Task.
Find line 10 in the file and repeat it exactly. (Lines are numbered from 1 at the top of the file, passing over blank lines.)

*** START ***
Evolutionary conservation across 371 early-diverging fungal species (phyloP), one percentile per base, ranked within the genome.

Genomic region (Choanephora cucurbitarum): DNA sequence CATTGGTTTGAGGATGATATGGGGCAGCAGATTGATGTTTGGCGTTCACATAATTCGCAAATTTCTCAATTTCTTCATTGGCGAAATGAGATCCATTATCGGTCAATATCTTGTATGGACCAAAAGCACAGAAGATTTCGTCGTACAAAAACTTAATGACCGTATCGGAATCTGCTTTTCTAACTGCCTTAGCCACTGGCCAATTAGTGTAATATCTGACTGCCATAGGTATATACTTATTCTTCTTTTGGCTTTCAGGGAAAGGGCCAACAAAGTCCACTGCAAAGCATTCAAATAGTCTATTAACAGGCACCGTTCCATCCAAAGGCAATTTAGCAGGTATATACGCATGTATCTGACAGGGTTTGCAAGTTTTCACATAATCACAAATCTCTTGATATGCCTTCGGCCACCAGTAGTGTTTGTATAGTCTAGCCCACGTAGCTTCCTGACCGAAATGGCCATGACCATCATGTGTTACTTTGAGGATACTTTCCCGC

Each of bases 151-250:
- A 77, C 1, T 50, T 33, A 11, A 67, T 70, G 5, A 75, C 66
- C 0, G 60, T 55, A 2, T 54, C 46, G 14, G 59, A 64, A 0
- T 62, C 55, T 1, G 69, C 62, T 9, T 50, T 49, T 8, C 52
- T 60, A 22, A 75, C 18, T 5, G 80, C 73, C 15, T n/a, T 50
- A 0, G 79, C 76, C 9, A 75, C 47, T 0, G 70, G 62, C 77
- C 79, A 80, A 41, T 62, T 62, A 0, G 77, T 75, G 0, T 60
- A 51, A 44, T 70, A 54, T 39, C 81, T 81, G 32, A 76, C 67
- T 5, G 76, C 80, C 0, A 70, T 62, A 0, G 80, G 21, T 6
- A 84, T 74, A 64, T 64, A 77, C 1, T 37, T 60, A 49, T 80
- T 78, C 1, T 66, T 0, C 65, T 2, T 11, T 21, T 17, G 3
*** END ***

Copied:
- A 51, A 44, T 70, A 54, T 39, C 81, T 81, G 32, A 76, C 67